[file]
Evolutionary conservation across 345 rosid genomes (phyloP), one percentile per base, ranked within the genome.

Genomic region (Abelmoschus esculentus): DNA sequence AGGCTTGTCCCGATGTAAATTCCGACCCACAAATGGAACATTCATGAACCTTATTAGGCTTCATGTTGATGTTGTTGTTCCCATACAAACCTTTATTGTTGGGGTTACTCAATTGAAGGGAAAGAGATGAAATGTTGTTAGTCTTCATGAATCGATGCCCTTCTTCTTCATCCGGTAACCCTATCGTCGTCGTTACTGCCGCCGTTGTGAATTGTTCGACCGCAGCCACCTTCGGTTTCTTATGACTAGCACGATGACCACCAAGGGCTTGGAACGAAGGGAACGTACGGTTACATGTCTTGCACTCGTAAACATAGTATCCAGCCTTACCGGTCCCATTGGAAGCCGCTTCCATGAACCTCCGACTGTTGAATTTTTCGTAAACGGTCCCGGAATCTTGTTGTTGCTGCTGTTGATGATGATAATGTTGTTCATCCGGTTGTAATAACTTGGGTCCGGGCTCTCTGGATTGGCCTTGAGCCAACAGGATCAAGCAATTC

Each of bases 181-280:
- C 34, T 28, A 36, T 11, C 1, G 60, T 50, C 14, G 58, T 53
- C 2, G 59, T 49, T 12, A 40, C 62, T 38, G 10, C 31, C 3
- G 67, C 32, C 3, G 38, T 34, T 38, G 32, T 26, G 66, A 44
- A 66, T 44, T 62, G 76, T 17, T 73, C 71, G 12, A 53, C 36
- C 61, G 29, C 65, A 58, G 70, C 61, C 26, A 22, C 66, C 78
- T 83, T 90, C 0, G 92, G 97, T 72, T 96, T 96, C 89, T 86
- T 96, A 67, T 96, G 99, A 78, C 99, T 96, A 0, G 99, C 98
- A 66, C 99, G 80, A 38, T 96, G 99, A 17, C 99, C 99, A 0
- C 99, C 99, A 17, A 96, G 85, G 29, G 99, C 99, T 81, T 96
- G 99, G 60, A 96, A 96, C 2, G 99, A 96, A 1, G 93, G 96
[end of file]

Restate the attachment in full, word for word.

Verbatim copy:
Evolutionary conservation across 345 rosid genomes (phyloP), one percentile per base, ranked within the genome.

Genomic region (Abelmoschus esculentus): DNA sequence AGGCTTGTCCCGATGTAAATTCCGACCCACAAATGGAACATTCATGAACCTTATTAGGCTTCATGTTGATGTTGTTGTTCCCATACAAACCTTTATTGTTGGGGTTACTCAATTGAAGGGAAAGAGATGAAATGTTGTTAGTCTTCATGAATCGATGCCCTTCTTCTTCATCCGGTAACCCTATCGTCGTCGTTACTGCCGCCGTTGTGAATTGTTCGACCGCAGCCACCTTCGGTTTCTTATGACTAGCACGATGACCACCAAGGGCTTGGAACGAAGGGAACGTACGGTTACATGTCTTGCACTCGTAAACATAGTATCCAGCCTTACCGGTCCCATTGGAAGCCGCTTCCATGAACCTCCGACTGTTGAATTTTTCGTAAACGGTCCCGGAATCTTGTTGTTGCTGCTGTTGATGATGATAATGTTGTTCATCCGGTTGTAATAACTTGGGTCCGGGCTCTCTGGATTGGCCTTGAGCCAACAGGATCAAGCAATTC

Each of bases 181-280:
- C 34, T 28, A 36, T 11, C 1, G 60, T 50, C 14, G 58, T 53
- C 2, G 59, T 49, T 12, A 40, C 62, T 38, G 10, C 31, C 3
- G 67, C 32, C 3, G 38, T 34, T 38, G 32, T 26, G 66, A 44
- A 66, T 44, T 62, G 76, T 17, T 73, C 71, G 12, A 53, C 36
- C 61, G 29, C 65, A 58, G 70, C 61, C 26, A 22, C 66, C 78
- T 83, T 90, C 0, G 92, G 97, T 72, T 96, T 96, C 89, T 86
- T 96, A 67, T 96, G 99, A 78, C 99, T 96, A 0, G 99, C 98
- A 66, C 99, G 80, A 38, T 96, G 99, A 17, C 99, C 99, A 0
- C 99, C 99, A 17, A 96, G 85, G 29, G 99, C 99, T 81, T 96
- G 99, G 60, A 96, A 96, C 2, G 99, A 96, A 1, G 93, G 96